Thursday, July 28, 2011

Day 15 - Plans Change - Von Donop to Ford Cove

Thursday, July 28, 2011.
Very calm night.  Woke to clouds and cool temperatures.  Our last lazy morning here in Desolation Sound.  We pulled up anchor at 0945 and started the long motor out of Von Donop towards our next intended stop Rebecca Spit.  As we were motoring down Sutil Channel I listed to the VHF weather radio and the forecast for Friday and the northern Strait of Georgia was not too good – NW winds 15-20 knots for Friday and SE winds 15-20 knots for Saturday.  This was a change from what we heard yesterday.  The discussion was now about should we or should we not change our cruising plans.  Currently northern Georgia Strait was like a lake with only light and variable winds - cruising down the Strait would be easy.  However tomorrow we might be in heavy following seas slogging down the Strait.  My concern was that it was a bit late to start such a cruise (1100) and I had lost the best part of the ebb.  For most of today's journey we would be fighting a flood.  However the lure of calm cruising versus slogging was just too great.  It was decided we would take advantage of the calm seas and go down the Strait today.  Just before the Subtle Islands I turned the MV Independence to course 175 degrees and headed down Plunger Passage. So much for Rebecca Spit and another day in paradise. 
We motored past Marina Island keeping it port and a good distance from its shallow and rocky shores.  I then set course to pass just west of Mittlenatch Island.  Just past Mittlenach Island we spied a large pod of orca.  They were spy hopping, breaching, flapping their fins and just swimming around.  Was this a good omen on our decision to go down the Strait?  We didn’t change course but watched them as long as we could.  We cruised right by the Sentry Shoal weather buoy on our way down the Strait.  As far as you could see the Strait was calm, this was a good day to tackle "the Monster."

The decision now is where to stay tonight?  The mooring options on this side of the Strait are very limited.  The choices are Ford Cove on Hornby Island, Comox, Tribune Bay, or maybe Deep Bay in Baynes Sound.  All of these possible spots are many hours away and I have no experience with any of them.  I felt bad for the dogs since they hadn’t been to the beach since about 0700. It was going to be a long day for them.  Georgia Strait from Mittlenach Island to Cape Lazo is open and boring, and I don't like it.  I poured over the cruising guides I had, and accessed the Internet about where to stay tonight.  We tried calling Ford Cove via cell phone and VHF all to no avail.  Cruising guides all warn of crossing the Comox bar because of shoal water.  One guide said, "finding the range markers during the day is difficult, but align yourself with Powell River pulp mill and the mountains above Comox and you'll be in the channel."  This didn't sound too reassuring to me.  Also the thought of staying at a marina in a city didn't sound too inviting.  Anchoring in Tribune Bay was an option, but it is completely open to the SE and what if those SE winds came early?  So, we decided on Ford Cove.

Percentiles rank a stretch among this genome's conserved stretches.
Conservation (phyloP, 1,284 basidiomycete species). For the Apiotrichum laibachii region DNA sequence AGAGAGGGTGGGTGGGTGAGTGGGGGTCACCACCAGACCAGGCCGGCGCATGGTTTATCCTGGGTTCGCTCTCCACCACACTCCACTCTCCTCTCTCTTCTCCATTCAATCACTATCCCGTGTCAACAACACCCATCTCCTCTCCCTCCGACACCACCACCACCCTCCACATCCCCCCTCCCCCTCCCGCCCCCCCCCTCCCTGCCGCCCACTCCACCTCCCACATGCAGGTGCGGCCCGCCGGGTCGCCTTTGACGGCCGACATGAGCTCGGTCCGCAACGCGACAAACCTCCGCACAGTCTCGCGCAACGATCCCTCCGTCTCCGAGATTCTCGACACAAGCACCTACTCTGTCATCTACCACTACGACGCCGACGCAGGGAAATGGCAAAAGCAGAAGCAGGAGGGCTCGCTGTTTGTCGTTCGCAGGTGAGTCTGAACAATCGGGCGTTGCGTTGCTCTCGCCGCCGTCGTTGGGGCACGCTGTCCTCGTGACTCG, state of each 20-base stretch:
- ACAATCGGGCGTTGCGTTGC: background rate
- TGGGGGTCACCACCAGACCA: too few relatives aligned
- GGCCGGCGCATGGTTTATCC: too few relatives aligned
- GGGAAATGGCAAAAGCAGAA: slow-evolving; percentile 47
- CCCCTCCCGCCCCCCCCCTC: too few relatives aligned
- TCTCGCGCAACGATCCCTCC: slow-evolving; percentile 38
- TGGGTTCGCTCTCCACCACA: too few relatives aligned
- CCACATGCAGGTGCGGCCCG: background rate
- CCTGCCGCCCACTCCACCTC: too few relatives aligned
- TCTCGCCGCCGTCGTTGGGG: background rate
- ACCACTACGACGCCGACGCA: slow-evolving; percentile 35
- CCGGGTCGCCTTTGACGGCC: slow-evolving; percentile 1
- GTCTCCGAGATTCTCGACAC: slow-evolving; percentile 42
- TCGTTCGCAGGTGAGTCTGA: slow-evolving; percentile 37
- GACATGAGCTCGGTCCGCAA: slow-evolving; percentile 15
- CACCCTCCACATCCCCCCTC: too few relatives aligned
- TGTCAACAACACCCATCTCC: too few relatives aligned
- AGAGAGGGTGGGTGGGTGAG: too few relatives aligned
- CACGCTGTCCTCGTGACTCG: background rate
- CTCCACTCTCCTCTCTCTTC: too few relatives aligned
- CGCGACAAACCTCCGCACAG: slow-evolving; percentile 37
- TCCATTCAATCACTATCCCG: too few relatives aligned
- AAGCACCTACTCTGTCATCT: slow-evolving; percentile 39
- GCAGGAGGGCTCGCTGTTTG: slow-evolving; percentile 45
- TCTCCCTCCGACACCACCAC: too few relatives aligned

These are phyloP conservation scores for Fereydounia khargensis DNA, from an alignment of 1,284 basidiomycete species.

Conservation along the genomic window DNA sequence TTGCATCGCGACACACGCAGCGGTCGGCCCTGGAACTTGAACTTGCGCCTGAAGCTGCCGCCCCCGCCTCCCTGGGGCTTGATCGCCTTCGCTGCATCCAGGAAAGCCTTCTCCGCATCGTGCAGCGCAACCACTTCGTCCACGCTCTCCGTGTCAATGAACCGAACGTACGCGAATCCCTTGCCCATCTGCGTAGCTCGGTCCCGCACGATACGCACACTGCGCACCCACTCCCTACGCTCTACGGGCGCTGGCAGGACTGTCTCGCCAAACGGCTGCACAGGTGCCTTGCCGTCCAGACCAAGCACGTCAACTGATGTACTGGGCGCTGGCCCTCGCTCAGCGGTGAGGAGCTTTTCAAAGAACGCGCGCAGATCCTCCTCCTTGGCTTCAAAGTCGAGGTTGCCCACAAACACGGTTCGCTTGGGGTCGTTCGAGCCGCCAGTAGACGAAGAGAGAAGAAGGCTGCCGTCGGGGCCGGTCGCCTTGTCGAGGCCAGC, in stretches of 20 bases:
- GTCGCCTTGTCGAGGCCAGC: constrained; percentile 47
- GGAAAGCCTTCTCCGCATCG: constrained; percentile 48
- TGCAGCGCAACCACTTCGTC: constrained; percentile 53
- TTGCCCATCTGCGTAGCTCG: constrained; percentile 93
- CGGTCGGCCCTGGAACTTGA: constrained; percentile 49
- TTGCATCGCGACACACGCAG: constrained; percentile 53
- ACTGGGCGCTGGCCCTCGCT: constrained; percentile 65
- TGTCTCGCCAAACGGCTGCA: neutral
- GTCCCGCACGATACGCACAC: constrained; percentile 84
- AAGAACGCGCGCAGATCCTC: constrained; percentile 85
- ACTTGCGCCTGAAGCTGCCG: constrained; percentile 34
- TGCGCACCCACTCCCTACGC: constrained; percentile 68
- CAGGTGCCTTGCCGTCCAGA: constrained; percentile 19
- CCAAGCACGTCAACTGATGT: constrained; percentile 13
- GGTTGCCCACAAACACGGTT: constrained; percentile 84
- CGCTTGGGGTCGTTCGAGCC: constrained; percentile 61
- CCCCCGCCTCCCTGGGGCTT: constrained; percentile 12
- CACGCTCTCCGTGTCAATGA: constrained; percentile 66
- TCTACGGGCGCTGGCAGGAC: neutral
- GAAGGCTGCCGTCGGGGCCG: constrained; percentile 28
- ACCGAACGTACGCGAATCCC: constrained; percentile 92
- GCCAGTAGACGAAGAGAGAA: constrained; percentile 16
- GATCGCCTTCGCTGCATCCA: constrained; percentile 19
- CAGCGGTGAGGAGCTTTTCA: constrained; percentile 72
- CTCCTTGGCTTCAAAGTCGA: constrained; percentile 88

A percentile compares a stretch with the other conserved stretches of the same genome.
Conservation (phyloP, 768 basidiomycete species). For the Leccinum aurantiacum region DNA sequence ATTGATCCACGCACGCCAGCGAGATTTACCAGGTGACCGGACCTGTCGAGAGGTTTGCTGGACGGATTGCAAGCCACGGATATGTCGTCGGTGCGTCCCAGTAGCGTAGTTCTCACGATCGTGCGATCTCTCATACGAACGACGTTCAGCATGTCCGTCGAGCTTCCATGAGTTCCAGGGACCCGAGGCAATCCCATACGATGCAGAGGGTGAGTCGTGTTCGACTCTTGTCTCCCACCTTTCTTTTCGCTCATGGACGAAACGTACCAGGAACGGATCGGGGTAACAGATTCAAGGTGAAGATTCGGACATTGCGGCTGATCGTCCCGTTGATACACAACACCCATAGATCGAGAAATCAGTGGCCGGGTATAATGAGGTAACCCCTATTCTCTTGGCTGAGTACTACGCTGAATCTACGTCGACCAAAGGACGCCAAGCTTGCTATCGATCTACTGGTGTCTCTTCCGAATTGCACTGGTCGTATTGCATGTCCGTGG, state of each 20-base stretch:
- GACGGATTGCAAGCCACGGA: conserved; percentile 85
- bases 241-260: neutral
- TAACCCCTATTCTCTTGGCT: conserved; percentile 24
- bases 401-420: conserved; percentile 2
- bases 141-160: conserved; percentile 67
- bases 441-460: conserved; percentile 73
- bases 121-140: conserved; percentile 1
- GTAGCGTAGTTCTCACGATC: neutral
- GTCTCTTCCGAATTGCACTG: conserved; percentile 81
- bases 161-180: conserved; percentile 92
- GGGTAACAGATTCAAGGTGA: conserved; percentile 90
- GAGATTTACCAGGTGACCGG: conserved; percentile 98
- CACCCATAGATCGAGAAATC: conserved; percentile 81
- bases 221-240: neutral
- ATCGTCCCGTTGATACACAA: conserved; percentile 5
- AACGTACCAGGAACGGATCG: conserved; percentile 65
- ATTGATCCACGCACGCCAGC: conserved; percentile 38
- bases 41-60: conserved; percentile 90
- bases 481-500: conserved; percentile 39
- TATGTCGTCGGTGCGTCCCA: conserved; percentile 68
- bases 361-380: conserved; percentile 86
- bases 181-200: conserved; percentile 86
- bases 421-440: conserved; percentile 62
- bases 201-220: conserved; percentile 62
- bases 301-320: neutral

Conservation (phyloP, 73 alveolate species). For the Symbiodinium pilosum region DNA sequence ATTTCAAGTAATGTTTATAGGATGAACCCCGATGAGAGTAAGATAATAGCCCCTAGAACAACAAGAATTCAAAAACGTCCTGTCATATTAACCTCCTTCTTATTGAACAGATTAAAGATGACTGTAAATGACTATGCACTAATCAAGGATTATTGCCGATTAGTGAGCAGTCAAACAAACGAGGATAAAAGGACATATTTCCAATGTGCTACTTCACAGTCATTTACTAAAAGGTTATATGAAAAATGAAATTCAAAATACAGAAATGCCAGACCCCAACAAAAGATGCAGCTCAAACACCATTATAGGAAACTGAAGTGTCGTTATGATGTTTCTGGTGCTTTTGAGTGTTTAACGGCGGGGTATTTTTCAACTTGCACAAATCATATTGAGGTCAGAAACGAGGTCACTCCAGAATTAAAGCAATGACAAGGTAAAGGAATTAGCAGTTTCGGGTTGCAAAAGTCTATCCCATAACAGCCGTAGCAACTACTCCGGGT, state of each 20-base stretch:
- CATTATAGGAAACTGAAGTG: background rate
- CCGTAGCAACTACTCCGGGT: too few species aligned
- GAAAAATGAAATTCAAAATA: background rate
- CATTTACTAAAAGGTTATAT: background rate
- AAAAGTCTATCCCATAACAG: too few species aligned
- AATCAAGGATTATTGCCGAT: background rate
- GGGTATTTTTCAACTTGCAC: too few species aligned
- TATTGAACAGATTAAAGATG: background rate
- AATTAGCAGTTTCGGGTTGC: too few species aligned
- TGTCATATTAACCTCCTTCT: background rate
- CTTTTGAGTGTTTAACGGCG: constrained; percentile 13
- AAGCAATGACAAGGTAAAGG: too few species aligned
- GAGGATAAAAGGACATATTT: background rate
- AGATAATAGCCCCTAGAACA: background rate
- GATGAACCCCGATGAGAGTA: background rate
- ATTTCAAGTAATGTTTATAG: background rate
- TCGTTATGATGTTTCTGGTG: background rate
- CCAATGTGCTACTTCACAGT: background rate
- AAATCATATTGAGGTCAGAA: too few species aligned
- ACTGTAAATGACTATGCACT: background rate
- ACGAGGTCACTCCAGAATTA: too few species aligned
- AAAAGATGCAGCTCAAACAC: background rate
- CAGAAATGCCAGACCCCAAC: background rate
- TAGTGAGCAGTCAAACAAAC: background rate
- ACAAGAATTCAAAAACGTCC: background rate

As I looked at the chart, another option was anchoring just behind Shingle Spit on Hornby Island.  As we motored by I studied it hard but it didn't look like a lot of shelter.  I also didn't know what kind of bottom it was and would hate to find myself dragging in the middle of the night.  So I nixed that idea. We finally made Ford Cove at 1845 finding an open spot on the outside of the breakwater float.  The little harbor was packed - not only at the docks but even in the limited anchoring area.  We found out later that there was a music festival in town so that’s why the docks were so packed.  I was a bit concerned being on the outside of the breakwater that we would be too rocked by the forthcoming NW winds of 15-20 kts that were supposed to blow around midnight.  So I tied up the boat really well.  The crew took the dogs to the beach while I made a simple supper of grilled Bavarian Smokies and home fried potatoes.  I was very leery of being here – for now its okay, but we’ll see what the winds will bring.  I nervously enjoyed my evening whiskey ration, going through in my mind of different options if it got too rough tonight.

Just before midnight as forecast the NW winds came roaring through at about 15 or so knots.  We were somewhat in the lee of Hornby Island and so the waves were less than a foot, but as they crashed against the hull it sounded to me as if I was inside of a washing machine - "ka ploosh, ka ploosh" went the waves against the hull..  I got up and checked all the lines and moved the Zipper farther aft of the boat as it was rocking pretty good.  This made things quieter.  All the other lines looked good so I returned back to my berth.  As the night wore on the winds abated until around 0500 they were calm.

Stats: Ending engine hours: 6158.0, elapsed engine hours: 9.7, 50.3 nm, average speed 5.6 kts., 9:02 hrs motoring.

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